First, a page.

Theissue of injustice comes in when Amalia Gomez is so misused by men.The link between this novel and that of ‘City of the Mind’ isdepicted when Mathew is seen to be misused by his real estatepartner, Rutter. Even though Amalia Gomez is said to be having astriking beauty, men get attracted to her not because of anythinggood but to just sleep with her. After using her, they then abandonher to face the world alone. Her beauty seems to be attracting menwho use her and move on. “I can’t afford a child.” Gabriel,Amalia second husband confesses after he found out that she ispregnant. He leaves her but she still follows him to California. Sheopts to follow him but he impregnates her again and leaves her in aforeign land to take care of a child and a pregnancy. This is veryunfair for Amalia. Her son Manuel is as well killed in prison underunknown circumstances. The author says, “…he was there forfighting, stealing. Even the exact charges Amalia could notremember.”Life had not treated Amalia in any just manner. This canbe depicted in the contemporary world by the injustices that manypoor people go through.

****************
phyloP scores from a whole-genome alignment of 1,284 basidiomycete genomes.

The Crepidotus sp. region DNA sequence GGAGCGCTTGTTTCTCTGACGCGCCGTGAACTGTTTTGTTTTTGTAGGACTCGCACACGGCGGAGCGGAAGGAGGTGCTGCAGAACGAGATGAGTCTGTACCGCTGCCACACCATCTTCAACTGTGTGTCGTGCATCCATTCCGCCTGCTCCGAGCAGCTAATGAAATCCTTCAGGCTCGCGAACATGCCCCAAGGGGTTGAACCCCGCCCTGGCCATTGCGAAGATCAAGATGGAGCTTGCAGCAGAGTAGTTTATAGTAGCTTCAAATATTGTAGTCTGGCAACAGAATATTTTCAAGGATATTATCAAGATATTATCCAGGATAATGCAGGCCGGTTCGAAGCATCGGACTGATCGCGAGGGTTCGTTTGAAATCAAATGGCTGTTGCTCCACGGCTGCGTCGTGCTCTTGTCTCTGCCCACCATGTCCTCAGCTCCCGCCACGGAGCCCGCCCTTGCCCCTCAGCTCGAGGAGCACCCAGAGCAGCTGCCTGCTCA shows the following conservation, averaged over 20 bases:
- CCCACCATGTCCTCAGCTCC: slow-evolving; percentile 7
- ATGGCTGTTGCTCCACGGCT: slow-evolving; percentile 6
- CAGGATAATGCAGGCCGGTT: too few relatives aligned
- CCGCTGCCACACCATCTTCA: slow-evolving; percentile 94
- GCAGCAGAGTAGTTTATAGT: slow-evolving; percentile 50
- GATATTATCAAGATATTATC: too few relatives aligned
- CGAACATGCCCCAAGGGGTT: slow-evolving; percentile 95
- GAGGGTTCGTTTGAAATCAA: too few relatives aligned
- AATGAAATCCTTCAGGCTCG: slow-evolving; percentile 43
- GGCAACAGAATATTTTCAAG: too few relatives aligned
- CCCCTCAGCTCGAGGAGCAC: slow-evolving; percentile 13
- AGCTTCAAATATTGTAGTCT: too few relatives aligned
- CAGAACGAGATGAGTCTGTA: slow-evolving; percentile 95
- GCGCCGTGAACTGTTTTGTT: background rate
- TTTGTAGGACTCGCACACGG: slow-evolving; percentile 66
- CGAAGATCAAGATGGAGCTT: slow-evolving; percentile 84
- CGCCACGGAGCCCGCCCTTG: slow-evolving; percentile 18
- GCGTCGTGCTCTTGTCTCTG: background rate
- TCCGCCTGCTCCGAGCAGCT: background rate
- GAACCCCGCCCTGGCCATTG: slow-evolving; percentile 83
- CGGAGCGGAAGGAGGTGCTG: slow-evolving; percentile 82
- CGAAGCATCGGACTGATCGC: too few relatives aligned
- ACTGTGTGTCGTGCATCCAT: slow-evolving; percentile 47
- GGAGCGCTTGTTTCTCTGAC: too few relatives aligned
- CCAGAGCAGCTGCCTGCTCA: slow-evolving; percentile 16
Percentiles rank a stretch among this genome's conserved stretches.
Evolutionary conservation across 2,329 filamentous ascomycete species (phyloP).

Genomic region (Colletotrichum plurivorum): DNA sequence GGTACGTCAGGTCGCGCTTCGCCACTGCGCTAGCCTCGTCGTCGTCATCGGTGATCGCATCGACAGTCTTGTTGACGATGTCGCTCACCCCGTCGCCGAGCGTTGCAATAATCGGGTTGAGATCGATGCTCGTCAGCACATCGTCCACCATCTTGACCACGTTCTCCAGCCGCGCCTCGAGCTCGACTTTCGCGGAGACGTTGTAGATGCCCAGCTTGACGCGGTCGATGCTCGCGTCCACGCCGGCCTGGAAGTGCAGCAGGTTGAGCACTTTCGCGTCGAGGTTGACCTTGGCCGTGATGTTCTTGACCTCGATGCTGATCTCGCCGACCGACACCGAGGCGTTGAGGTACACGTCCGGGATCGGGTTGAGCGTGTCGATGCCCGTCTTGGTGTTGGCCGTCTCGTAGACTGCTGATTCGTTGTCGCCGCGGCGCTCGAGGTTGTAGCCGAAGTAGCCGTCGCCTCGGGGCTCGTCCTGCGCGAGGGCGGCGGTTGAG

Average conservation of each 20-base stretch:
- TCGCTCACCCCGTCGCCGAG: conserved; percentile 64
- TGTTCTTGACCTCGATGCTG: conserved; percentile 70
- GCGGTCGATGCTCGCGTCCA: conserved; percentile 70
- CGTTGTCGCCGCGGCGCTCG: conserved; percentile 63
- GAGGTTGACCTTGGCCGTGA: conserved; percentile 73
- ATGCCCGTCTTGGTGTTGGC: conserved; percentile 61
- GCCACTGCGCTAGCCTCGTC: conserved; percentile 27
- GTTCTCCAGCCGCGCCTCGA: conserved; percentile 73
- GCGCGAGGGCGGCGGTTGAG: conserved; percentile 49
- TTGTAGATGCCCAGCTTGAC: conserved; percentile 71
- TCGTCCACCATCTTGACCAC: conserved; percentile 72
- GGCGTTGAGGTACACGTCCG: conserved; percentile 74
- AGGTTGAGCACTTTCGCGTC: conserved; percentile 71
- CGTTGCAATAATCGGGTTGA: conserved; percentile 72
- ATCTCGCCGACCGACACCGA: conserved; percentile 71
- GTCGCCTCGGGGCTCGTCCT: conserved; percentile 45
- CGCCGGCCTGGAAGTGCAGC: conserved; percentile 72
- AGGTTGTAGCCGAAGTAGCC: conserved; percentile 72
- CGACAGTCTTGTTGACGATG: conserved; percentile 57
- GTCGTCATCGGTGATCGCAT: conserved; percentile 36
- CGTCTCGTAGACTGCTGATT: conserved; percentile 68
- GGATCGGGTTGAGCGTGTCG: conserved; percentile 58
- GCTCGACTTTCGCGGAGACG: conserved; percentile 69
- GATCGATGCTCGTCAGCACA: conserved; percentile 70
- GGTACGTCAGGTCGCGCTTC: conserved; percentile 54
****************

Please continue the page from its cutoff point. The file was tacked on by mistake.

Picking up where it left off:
Thispiece of writing is a fervently feminist one. The writer has evokedthe world of shabby neighborhood by telling and showing various formsthat poor people go through. The ferocity of the poor people has beendepicted in this novel by showing an elderly woman groveling up thechurch’s stairs. In the second fiction, ‘City of the Mind’, thewriter uses Mathew to demonstrate the vitality and the zeal that onemust have to thrive in life. Even after a divorce and a number ofmisfortunes, Mathew refuses to give up in life and faces everythingthat comes his way, including his new friend Rutter, who is verycorrupt. The conspicuous theme in this piece of writing is hope. Thecity that is talked about in this story is London. Despite what hehas gone through, Mathew beats all odds and fights for his happinessthrough a ray of hope that he finds in his daughter Jane. Hope iswhat keeps us going when everything else seems so bleak. Mathewunderstands this better and does not allow anything to bring hisspirit down not even the city itself. The author is talking abouthow powerful the mind is in this piece of writing.